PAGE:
Access to quality child care not only helps children and their families; it can also be a strong economic development tool for cities.
What do we do with the little ones?
That question is on the minds of many parents who need to work, but struggle to find accessible, affordable child care for their young children. It’s a question employers and communities have to grapple with as well.
Ensuring that quality early child care that is safe and developmentally appropriate for children from birth to age five is available to working parents has far reaching effects for everyone involved: children, parents, employers and the community.
For babies, toddlers and preschoolers, good child care promotes brain development, social skills and early education, which lays the groundwork for success in school and in life. With their children in a safe place, parents have the ability to work, earn an income, provide for their families and progress upward. In turn, employers have an available workforce that is productive, with lower absenteeism. Communities that can provide a skilled workforce become more attractive to businesses, which impacts the economy
“Research shows that Georgia loses $1.75 billion dollars in economic activity annually due to parent challenges with child care,” says Jill O’Meara, community partnerships and projects manager with Bright from the Start: Georgia Department of Early Care and Learning (DECAL). “If parents can’t go to work or don’t have child care that is safe, affordable and high quality for their children, our economy suffers. High quality child care is important for everyone.”
Promoting Early Child Care and Education
With a budget of $905 million for FY 2021, DECAL is responsible for meeting the child care and early education needs of Georgia’s children and their families. That includes licensing child care centers and home-based child care, of which there are nearly 4,500 centers serving Georgia’s children from birth to age 5.
DECAL, established in 2004, has several programs to promote high-quality early learning services at the community level, including Georgia’s Race to the Top-Early Learning Challenge Grant Early Education Empowerment Zones (2014-2018). In 2018, DECAL created a Community Partnership Unit to continue DECAL’s commitment to community-based work. Initiatives in this unit are designed to connect community stakeholders with resources and offer a communication link between DECAL and community leaders.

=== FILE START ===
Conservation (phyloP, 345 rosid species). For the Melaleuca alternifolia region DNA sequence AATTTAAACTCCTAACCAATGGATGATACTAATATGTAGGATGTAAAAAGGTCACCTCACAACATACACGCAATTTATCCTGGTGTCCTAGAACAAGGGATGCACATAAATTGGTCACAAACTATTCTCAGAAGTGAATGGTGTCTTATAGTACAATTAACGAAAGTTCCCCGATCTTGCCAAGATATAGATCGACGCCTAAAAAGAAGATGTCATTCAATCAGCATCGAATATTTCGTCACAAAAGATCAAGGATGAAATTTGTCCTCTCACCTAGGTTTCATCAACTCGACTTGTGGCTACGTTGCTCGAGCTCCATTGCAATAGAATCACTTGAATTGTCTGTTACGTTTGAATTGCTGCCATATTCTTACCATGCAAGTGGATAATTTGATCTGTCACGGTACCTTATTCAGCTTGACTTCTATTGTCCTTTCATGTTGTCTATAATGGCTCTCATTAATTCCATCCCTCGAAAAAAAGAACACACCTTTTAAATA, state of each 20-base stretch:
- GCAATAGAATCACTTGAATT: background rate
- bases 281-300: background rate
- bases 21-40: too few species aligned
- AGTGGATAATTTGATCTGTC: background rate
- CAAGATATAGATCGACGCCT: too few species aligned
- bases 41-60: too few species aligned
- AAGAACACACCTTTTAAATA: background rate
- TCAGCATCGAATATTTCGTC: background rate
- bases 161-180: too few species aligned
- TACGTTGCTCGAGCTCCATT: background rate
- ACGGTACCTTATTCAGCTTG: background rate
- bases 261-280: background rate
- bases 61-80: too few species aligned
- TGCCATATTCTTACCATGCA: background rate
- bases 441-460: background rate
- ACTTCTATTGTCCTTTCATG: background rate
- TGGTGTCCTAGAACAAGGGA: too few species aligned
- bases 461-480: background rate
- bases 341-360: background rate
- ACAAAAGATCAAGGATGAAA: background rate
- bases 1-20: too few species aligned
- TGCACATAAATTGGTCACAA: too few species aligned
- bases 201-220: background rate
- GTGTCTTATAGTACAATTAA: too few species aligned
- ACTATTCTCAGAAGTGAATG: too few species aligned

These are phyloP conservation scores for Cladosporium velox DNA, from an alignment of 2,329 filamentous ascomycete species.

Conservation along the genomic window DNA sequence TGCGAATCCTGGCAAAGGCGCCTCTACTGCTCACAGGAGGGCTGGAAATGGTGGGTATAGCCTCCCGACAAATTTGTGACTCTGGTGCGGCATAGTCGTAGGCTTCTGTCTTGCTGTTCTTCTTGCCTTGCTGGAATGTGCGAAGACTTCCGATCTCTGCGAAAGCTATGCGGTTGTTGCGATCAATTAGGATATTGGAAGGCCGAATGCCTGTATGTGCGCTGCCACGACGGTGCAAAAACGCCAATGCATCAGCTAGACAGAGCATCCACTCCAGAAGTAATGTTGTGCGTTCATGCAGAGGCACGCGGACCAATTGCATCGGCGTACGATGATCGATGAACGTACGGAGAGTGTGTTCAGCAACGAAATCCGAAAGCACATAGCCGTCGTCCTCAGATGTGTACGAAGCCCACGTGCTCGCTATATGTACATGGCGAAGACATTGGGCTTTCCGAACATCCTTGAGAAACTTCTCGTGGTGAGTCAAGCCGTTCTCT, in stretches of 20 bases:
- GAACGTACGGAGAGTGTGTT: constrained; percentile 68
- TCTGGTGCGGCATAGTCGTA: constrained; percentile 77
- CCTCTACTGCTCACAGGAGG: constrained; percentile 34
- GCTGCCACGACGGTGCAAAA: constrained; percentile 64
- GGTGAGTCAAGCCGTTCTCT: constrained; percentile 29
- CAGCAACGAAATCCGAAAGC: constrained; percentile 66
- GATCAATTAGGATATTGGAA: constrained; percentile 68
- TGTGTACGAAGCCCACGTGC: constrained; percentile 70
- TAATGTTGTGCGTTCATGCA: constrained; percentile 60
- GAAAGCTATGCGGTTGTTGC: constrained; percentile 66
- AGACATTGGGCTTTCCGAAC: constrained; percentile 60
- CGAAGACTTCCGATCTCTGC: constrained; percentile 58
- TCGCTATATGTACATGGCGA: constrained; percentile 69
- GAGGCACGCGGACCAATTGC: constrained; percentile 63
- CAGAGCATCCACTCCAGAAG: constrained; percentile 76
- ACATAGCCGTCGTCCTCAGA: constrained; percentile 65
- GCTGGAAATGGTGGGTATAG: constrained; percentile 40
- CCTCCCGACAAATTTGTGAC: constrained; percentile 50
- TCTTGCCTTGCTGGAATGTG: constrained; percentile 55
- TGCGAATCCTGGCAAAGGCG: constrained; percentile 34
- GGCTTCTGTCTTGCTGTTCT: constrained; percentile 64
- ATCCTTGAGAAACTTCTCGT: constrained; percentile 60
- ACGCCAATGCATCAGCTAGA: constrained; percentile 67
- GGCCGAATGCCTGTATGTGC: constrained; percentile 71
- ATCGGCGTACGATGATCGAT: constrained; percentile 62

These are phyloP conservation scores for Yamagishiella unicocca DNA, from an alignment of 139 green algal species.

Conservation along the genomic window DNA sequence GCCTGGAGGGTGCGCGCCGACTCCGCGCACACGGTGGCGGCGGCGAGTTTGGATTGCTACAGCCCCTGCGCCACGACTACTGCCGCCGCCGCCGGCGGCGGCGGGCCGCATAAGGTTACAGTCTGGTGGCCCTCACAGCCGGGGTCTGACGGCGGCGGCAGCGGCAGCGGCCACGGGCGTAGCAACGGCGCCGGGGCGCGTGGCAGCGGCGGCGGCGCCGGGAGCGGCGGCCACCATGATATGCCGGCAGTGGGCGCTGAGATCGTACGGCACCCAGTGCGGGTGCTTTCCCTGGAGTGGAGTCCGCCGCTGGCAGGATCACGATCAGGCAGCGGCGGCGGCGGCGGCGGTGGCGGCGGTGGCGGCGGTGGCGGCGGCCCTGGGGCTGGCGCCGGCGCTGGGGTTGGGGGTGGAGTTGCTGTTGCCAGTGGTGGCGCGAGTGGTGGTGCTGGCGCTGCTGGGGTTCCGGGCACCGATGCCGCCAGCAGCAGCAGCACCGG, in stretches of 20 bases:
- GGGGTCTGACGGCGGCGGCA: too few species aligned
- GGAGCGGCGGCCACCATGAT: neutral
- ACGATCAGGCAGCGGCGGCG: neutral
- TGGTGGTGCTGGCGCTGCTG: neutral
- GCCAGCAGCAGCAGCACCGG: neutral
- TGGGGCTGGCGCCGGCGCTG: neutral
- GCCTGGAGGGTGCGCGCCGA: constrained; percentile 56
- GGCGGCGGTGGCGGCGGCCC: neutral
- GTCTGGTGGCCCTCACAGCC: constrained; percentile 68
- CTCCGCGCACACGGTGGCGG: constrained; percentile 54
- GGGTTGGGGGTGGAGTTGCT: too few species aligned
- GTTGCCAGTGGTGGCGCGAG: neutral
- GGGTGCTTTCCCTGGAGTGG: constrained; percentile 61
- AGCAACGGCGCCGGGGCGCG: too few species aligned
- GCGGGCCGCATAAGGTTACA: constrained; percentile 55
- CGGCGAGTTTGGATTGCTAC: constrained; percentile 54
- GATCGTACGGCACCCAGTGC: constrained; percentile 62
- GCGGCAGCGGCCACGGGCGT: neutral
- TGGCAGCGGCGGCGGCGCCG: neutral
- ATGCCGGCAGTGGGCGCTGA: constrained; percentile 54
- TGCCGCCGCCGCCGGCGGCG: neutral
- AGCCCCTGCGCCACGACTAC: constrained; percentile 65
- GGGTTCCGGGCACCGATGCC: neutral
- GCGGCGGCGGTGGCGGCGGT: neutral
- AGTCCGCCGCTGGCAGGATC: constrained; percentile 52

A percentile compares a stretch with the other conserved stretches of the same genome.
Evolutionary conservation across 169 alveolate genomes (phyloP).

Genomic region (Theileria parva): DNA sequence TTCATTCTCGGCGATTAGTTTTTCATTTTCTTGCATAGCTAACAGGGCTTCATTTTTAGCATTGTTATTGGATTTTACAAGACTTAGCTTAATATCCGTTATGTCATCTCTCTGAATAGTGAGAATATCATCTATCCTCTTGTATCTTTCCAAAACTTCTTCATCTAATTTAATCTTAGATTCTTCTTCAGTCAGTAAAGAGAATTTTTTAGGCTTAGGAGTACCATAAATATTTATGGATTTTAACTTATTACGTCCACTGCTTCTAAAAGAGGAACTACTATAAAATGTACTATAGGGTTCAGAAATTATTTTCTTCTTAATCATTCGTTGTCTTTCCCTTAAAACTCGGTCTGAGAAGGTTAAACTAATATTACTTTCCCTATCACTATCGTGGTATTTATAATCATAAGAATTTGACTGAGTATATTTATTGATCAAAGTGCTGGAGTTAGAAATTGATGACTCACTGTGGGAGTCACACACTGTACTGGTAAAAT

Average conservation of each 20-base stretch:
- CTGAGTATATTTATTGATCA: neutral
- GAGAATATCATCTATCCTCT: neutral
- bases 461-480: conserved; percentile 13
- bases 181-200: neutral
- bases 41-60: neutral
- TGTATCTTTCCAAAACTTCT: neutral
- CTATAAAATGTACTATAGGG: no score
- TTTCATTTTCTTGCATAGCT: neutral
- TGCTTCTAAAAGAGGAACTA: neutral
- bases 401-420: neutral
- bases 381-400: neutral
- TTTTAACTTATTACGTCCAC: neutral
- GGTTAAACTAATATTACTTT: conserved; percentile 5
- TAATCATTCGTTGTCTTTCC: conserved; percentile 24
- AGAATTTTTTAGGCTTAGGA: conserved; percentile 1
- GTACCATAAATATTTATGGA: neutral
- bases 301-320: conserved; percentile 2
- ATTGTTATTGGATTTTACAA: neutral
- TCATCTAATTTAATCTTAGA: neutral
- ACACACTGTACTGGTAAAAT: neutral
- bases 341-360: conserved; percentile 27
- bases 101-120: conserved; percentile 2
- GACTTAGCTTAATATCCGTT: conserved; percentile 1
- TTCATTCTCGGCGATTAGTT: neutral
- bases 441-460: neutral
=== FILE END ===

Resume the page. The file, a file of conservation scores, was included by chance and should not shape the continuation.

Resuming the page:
All child care facilities must be licensed in the state of Georgia. But they can also choose to go a step above and earn a Quality Rating of one, two or three stars, known as Georgia’s Quality Rating and Improvement System (QRIS), that helps determine the quality of their programs.
“By participating in this voluntary program, child care facilities make a commitment to work continuously to improve the quality of care they provide to children and families,” O’Meara says.
DECAL also oversees the Child Care and Parent Services (CAPS) program, which provides scholarships to help low-income families pay for the cost of child care. Last year, DECAL implemented a requirement that all eligible CAPS providers be Quality Rated by December 31, 2020 to continue to receive funding. (NOTE: This deadline has been extended to at least December 2021 due Covid-19.)
Against the backdrop of everything DECAL does to help promote quality child care for Georgia’s littlest citizens, here are three examples of what communities are doing to combat this issue.
Helping to Achieve Quality
When the Savannah Economic Development Authority (SEDA) realized that 115 of its 200 child care centers – with the capacity to serve 3,566 children – were at risk of no longer being able to serve children receiving CAPS scholarships unless they earned a Quality Rated rating by December 31, they knew they had to do something.
“We were responding to a crisis,” says Leia Dedic, SEDA’s vice president of strategy and partnerships. “We realized many of the centers just needed a little help.”
To answer this need, SEDA created the Workforce Initiatives Fund, a $375,000 fund that provides mini-grants to licensed child care centers in Chatham County who are trying to achieve a Quality Rating from DECAL.
“These mini infrastructure grants help put them over the top in terms of achieving the rating,” says Dedic. “They can provide funding for minor repairs, playground improvements and classroom items – anything that can improve safety and/or help their ability to serve families.” Since the program began in January, Dedic estimates they’ve given about 38 grants totaling about $50,000. Because the program has been extended, the grants will continue into next year.
The Workforce Initiatives Fund is a collaboration between SEDA, the United Way of the Coastal Empire and Child Care Resource & Referral (CCR&R) of Southeast Georgia at Savannah Technical College. The United Way is the administrator of the grants, and oversees the activity. CCR&R verifies that the funds requested will go towards items that will improve their evaluation scores to ultimately achieve Quality Rated status.